Mount Fuji: Climbing Season After 2 Years

After 2 years without opening the route, this year people will be able to climb the most famous mountain in Japan.

On Wednesday (23) the Yamanashi provincial government said it would open the season to climb Mount Fuji, on July 1, after 2 years.

A safety survey of the Yoshida trail was conducted in joint action with officials from Yamanashi Prefecture and the ENV-Ministry of Environment. They confirmed that it is possible to reach the summit. 

Last year, all four trails, including those on the Shizuoka prefecture side, were closed due to an epidemic of the new coronavirus. So it's the first season in 2 years this summer.   

Climbers will be required to submit a 7-item health check sheet for the 5th season. In addition, the mountain huts will introduce a reservation system to avoid crowding.

Regarding the three trails on the Shizuoka side, the local government is adjusting to the goal of opening on July 10th.

Sources: ANN and Yomiuri

Mount Fuji Yoshida Trail Opens

This Thursday (1st) only a few people were seen walking up Yoshida Trail as heavy rain fell across a wide area of ​​Japan.

Mount Fuji reopened this Thursday (1st) for the summer season after being closed last year due to the coronavirus pandemic.

With anti-infection measures in place, the most popular of the 4 routes to the top of the 3.776 meter mountain, Yoshida on the side of Yamanashi Prefecture, has been opened.

Shizuoka Prefecture, which administers the other three remaining routes, said it plans to open them on July 10th. The mountain will be accessible to visitors until September 10th.

As part of efforts to reduce the risk of infections, visitors are asked to fill out health status sheets and check their temperatures before ascending the mountain, according to Yamanashi Prefecture.

Fuji Subaru Line, a road halfway up the mountain that is open 24 hours in normal years, has reduced its operating hours from 3:18 am to XNUMX:XNUMX pm to cut down on the number of climbers trying to make quick climbs during the night.

This Thursday, only a few people were seen walking up the Yoshida route as heavy rain fell across a wide area of ​​Japan.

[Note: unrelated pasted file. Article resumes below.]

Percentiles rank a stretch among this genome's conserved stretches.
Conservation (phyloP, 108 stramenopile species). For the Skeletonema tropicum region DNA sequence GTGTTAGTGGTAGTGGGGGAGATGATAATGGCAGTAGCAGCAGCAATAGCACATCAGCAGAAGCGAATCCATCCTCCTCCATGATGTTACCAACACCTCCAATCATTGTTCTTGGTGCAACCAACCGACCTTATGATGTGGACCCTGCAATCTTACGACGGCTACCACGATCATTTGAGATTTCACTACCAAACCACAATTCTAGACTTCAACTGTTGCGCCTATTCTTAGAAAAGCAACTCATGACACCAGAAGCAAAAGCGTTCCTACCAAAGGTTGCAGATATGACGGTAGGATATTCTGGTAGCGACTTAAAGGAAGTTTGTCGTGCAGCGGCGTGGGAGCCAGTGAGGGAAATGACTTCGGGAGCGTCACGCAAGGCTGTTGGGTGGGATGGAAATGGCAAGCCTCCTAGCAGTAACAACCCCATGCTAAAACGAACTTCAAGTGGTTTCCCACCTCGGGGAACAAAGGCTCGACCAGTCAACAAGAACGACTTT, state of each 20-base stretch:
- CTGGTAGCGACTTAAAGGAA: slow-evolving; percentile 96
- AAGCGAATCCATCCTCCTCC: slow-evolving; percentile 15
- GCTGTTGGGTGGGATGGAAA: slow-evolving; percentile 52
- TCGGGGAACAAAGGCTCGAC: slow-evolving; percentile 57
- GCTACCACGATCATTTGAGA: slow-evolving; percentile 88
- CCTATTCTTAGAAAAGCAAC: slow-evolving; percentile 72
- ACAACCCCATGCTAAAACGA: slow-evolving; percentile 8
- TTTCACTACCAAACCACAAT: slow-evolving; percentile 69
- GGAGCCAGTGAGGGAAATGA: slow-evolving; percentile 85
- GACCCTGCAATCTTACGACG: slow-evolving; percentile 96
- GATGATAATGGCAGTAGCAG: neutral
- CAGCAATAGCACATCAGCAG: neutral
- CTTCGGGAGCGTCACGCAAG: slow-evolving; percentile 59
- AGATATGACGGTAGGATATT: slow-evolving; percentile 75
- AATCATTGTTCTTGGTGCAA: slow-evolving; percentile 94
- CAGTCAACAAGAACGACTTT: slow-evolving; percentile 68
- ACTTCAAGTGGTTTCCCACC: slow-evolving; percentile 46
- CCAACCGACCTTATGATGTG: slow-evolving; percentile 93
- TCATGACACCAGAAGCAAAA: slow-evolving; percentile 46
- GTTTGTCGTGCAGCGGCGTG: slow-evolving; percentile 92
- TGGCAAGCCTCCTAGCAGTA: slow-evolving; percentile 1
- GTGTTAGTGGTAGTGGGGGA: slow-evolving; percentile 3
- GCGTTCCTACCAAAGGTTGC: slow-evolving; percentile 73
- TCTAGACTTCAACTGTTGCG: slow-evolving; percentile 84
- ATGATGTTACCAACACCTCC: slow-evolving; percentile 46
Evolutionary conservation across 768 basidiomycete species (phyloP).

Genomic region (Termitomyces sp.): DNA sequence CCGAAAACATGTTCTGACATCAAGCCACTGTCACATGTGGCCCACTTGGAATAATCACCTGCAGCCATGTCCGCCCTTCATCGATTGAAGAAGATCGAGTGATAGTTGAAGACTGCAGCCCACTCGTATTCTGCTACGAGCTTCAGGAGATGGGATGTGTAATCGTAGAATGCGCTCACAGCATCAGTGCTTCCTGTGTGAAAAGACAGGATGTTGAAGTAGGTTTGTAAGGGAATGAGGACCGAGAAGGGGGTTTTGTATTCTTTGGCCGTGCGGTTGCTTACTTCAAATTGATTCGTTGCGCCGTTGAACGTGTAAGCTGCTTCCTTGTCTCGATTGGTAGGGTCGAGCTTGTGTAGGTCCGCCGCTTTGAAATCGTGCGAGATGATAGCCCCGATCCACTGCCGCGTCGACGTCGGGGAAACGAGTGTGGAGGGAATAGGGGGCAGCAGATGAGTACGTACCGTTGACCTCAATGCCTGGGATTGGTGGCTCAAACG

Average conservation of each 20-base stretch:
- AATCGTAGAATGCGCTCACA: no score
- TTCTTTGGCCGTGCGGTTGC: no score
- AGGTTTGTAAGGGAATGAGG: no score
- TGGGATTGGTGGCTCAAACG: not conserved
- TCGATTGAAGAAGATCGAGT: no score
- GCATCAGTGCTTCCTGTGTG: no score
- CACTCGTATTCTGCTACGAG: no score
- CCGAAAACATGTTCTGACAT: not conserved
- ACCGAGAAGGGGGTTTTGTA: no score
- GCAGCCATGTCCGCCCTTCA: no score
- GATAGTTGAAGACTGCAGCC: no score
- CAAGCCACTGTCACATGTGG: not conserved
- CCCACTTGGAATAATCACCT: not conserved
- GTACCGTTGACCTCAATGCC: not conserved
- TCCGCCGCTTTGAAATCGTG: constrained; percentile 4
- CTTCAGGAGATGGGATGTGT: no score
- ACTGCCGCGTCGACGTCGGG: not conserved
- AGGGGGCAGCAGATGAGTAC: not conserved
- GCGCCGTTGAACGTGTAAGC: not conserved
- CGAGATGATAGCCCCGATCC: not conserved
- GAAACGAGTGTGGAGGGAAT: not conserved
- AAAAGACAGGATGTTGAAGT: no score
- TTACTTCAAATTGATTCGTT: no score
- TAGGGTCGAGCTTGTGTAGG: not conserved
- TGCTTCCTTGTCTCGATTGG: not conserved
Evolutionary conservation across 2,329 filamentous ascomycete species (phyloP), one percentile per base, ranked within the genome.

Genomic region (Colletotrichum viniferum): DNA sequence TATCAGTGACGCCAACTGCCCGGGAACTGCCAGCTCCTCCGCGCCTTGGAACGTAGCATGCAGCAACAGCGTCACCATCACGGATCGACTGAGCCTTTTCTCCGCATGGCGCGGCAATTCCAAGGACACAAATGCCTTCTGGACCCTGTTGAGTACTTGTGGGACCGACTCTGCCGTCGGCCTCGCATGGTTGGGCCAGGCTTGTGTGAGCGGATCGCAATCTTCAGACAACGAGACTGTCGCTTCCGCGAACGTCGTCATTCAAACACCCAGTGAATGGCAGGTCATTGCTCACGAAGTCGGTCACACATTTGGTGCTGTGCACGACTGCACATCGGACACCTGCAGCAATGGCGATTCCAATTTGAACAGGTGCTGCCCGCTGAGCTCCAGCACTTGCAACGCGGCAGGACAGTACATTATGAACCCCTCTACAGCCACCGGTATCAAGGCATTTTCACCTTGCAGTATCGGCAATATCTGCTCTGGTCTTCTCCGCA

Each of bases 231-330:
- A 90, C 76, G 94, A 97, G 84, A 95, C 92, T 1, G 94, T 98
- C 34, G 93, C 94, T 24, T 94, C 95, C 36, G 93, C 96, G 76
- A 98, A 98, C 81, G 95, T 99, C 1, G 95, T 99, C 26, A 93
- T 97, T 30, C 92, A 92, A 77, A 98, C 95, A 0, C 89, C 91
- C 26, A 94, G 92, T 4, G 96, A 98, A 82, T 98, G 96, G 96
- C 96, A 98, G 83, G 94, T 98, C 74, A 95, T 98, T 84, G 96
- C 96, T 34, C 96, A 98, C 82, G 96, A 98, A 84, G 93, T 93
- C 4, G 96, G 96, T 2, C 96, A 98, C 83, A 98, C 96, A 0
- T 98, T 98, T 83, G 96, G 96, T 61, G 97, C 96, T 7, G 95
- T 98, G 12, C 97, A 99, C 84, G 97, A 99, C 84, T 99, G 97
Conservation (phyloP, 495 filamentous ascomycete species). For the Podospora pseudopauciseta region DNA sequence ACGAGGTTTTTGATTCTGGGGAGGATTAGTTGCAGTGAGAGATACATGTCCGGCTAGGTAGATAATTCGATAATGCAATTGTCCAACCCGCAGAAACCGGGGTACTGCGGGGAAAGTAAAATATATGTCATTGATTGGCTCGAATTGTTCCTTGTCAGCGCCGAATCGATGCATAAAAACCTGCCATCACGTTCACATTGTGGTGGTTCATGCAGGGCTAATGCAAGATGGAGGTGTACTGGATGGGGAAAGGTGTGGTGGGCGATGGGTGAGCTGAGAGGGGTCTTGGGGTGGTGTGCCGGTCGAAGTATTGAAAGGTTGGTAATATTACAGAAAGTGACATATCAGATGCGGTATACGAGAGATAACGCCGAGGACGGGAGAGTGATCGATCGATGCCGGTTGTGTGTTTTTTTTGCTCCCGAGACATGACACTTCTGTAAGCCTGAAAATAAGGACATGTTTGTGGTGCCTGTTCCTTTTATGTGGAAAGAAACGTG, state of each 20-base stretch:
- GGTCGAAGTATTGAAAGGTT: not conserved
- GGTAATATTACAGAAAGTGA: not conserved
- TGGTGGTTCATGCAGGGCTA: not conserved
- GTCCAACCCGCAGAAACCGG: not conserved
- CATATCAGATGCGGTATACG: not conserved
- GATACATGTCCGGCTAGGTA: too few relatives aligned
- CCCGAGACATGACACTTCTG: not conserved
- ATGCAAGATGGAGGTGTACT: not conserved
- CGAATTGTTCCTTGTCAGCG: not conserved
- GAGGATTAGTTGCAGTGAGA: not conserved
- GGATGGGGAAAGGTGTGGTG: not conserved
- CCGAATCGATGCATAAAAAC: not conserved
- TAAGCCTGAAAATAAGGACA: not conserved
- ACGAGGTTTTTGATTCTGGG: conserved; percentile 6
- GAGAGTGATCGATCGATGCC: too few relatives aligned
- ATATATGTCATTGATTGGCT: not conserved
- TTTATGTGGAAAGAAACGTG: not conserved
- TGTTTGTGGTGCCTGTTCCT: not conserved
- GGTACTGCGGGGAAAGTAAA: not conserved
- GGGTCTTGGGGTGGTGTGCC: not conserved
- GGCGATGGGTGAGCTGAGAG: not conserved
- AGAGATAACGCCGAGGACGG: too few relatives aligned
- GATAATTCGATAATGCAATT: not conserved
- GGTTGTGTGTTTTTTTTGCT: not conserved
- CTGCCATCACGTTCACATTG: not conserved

Last year, both provinces closed all 4 routes amidst the coronavirus pandemic for the first time since 1960.

Source: News and Culture

Tour to Sakura, Mount Fuje and Waterfalls

By: Photographer- Mario Hirano.

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On Saturday 6 April 2019, the Japan Tour held a very interesting tour.

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In the itinerary of the tour we had several extra places to visit, according to the schedule of the script, the execution group had a lot of fun.

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We visit:

Sakura Wanizuka of 300 years, in the city Nirazaki in Yamanashi-ken.
Sakura Yamataka Jidai of 2.000 years, in the city Hokudo in Yamanashi-ken.
Itogawa - with tasting of freshly picked strawberries.
Waterfall - Shiraito at Taki Waterfalls.

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Mount Fuji Tour & Strawberry Tasting

By: Photographer - Mario Hirano | Japan Tour.

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Saturday 25th January 2020, we had a very fun excursion to Mount Fuji, even with the weather raining or not the day was good.

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With a little bit of cold, even in the winter season, we noticed a certain reduction in snow, which usually appears at this time of year.

The script was:

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Heian Koen Park, Arakurayama Sengen Jinja, Mount Omura, suspension bridge in Izu and lastly the strawberry tasting.

Gallery of photos here.

Mt. Fuji Mud Flow Approaches School

The ghastly flow of mud almost came close to the school, causing fright. It stopped because of a sandy area, which served as a barrier.

The Mount Fuji Erosion Control office, an agency of the MLIT-Ministry of Land, Infrastructure, Transport and Tourism reported on Monday (22), that there were several large and small-scale mud flows, as a result of one in the Sunday (21).

The mud flow is like an avalanche, that is, a snow slide phenomenon, mixed with water and debris.

On Sunday, between 14 pm and 16 pm, a large mass slid from a height of 2,1 meters from Mount Fuji. Luckily it stopped 500 meters before a school, so no one was involved.

A camera installed in the city of Fujinomiya (Shizuoka) recorded the images of this sludge flow falling over the Osawa River, with a lot of speed.

The last of this magnitude occurred in March 2018. The MLIT is using drones to continue its investigation of the amount of sediment that came down with the flow.

Watch Shizuoka Shimbun's video with footage from MLIT.

Sources: SUT TV, BSN News and Shizuoka Shimbun

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